Becoming a parent alongside our partners is a life-changing
event, to say the least. Most of us have expectations that having children will
bring us closer to our partners. And it usually does. But babies, and the kids
they turn into, bring new stressors, sometimes stretching our relationships to
In the chaos of early parenting, with our old, time-rich lives gone, it's easy
to neglect our relationships. We can forget that just a few kind words can ease
hurt feelings and remind us that we're on the same team.
I polled my mom friends to find out what they'd most like to hear
from their partners. Here's what they said:
These four words are
among the most powerful words a mother can hear. It's a simple statement—so
simple, in fact, that our partners might forget to tell us what a good job we're
doing. They might assume we already know how they feel, but I don't think you
can remind a mom enough that she's doing great. We all have so much pressure on
us, so many things we're worried we're not doing right. A simple affirmation
from the person who most often sees us parenting can be a powerful
2. "You're so
Most moms I know feel pretty harried. We're tired. If we
stay home with our kids, we might feel extra frumpy. If we have a new baby, we
might barely recognize our bodies, with our leaking boobs, stretch marks and
sad vaginas. So remind us that we're hot. We want to know that you still find
3. "Let me
take the kids for a while"
When I hear them, the heavens open up in my mind, rainbows stripe the sky and a fluffy unicorn prances by.
These eight words form one of the sweetest
phrases on earth. When I hear them, the heavens open up in my mind, rainbows
stripe the sky and a fluffy unicorn prances by. Alone time, whether we use it to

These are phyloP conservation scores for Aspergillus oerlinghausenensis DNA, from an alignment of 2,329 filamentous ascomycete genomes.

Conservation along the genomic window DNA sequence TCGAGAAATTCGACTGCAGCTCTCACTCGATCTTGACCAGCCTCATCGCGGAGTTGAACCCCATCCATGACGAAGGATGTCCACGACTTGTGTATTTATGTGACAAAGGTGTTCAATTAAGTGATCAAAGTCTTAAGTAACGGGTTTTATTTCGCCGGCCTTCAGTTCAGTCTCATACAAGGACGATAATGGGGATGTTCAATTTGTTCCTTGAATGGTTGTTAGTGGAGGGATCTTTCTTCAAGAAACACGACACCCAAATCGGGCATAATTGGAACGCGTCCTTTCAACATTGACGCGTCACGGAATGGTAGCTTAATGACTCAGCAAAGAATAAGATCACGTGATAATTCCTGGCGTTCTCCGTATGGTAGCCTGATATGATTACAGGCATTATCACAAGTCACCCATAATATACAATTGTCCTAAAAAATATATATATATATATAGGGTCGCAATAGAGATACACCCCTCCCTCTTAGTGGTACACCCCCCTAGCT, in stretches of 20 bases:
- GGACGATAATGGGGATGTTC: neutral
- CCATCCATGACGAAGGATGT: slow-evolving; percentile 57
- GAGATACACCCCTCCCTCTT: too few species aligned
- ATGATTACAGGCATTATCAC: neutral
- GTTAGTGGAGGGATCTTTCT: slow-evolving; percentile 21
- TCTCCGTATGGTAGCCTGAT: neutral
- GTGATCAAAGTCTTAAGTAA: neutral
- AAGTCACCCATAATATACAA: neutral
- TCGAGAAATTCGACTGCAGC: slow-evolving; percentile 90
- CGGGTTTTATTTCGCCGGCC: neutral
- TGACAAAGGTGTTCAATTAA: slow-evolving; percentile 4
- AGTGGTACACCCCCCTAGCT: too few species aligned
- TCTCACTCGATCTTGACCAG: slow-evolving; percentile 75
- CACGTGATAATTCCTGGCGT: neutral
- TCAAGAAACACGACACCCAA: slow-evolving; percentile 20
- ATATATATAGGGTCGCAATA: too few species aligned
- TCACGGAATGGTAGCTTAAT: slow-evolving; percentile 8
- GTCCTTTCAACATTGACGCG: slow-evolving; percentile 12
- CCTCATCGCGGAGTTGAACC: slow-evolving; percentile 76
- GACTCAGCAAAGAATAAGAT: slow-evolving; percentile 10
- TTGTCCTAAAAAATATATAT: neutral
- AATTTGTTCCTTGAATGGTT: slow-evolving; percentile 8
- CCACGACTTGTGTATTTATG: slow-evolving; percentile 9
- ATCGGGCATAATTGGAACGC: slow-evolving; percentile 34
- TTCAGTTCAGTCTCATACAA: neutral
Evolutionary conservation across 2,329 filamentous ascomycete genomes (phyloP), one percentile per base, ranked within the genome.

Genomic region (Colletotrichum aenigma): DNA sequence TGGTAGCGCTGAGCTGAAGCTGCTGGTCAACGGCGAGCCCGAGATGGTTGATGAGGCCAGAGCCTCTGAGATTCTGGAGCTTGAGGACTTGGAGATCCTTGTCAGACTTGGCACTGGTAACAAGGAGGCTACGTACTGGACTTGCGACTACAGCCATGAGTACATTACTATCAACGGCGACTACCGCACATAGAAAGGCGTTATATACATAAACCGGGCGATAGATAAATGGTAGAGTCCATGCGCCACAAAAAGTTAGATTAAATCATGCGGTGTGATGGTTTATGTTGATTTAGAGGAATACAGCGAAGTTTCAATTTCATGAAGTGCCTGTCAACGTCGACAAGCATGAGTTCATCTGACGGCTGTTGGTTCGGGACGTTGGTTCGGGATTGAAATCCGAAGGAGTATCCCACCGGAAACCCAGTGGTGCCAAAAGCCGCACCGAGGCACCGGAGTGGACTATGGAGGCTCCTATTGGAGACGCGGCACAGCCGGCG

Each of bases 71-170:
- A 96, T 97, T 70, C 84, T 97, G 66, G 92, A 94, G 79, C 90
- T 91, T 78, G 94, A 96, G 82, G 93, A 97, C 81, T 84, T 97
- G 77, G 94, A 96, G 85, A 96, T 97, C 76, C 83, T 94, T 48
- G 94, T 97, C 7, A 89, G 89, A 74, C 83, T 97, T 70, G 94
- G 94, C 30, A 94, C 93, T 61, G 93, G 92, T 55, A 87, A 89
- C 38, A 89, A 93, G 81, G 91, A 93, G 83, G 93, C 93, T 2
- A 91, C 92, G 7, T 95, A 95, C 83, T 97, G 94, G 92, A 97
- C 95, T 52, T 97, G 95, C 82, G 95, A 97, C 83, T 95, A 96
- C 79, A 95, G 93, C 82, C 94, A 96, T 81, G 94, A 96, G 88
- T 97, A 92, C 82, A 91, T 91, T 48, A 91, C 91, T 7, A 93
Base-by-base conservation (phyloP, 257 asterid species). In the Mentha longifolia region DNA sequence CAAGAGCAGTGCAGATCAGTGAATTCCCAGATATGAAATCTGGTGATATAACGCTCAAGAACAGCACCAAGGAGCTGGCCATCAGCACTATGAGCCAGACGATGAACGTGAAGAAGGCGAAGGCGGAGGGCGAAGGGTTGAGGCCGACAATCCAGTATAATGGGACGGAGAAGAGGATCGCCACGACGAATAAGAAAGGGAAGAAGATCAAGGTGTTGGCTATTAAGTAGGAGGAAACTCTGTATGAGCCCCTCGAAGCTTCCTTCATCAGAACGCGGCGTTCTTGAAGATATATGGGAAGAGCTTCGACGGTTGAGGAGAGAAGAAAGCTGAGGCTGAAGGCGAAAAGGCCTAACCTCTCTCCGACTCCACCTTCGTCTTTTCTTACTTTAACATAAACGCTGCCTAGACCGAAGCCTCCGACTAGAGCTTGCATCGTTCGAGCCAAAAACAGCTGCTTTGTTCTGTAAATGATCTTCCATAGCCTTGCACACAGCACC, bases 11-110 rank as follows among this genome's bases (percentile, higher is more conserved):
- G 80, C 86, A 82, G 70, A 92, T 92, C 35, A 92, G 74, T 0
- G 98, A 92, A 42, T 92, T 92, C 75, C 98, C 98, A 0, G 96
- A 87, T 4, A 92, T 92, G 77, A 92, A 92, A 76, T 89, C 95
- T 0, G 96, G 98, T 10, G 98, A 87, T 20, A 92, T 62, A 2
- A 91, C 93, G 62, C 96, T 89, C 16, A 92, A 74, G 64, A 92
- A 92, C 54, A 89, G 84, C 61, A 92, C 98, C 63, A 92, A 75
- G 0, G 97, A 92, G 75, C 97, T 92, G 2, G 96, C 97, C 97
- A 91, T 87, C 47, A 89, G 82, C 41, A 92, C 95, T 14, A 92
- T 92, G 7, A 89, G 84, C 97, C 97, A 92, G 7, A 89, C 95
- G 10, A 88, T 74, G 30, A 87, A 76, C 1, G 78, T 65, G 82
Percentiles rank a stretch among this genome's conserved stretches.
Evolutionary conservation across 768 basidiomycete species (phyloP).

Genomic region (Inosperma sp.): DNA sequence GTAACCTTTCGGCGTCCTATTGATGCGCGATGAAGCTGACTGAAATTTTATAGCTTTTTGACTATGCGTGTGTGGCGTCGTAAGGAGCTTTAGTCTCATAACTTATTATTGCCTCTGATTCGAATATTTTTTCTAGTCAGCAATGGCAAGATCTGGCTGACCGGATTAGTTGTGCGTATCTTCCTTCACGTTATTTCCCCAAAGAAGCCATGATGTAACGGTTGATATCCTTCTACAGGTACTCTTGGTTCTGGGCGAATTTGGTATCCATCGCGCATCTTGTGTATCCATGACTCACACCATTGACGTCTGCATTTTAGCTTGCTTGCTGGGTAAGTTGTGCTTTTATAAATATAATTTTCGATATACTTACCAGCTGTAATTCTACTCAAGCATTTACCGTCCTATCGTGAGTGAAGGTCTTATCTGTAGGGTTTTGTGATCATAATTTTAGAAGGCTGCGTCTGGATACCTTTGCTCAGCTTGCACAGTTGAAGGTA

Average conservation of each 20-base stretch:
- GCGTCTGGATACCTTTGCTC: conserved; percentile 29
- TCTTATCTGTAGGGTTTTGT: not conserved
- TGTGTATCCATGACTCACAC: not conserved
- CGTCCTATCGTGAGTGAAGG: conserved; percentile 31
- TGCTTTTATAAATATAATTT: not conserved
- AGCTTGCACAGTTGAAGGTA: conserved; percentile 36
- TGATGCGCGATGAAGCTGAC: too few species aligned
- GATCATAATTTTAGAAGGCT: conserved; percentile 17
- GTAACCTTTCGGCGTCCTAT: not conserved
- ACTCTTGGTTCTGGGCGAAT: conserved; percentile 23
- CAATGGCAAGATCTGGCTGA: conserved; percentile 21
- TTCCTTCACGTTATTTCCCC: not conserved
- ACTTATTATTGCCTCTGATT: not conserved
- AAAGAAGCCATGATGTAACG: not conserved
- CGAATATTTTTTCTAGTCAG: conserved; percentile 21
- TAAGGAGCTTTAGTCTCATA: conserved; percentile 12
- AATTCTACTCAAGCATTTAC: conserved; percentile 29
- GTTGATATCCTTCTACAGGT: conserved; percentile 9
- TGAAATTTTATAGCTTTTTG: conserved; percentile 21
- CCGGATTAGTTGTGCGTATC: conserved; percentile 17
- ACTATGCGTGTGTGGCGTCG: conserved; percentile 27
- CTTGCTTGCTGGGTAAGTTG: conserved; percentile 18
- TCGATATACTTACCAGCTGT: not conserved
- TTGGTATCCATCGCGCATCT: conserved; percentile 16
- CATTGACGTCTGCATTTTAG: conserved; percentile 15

clean, nap, catch up on Netflix or go for a run, is among the most precious of
4. "I know
this is hard"
Whether we're exhausted from our kids' constant night-waking,
struggling with the identity issues that parenting brings or enduring a mental or physical health
struggle, parenting is damn hard. Many men (and sometimes women) have a habit
of jumping into fixing mode. Most of the time, moms want to just have their
feelings affirmed. Telling your partner "I know this is really tough," without
trying to solve the issue, can do a world of good. Let us know you hear us.
Then again, sometimes we want our partners to jump in and take
action. Moms are often still the de facto parents. It can be an immense relief
to hear that our partners will take care of something, whether it's handling mopping
up the toddler's poo-splosion, or handling your kindergartener's bedtime
From the large sacrifices, like carrying and birthing babies and pressing
pause on our careers, to the more mundane, like holding down the fort so our partners
can have a night out, moms want to be acknowledged. It's important to know that
our efforts are noticed and our sacrifices are seen. A simple gratitude from a
partner goes a long way.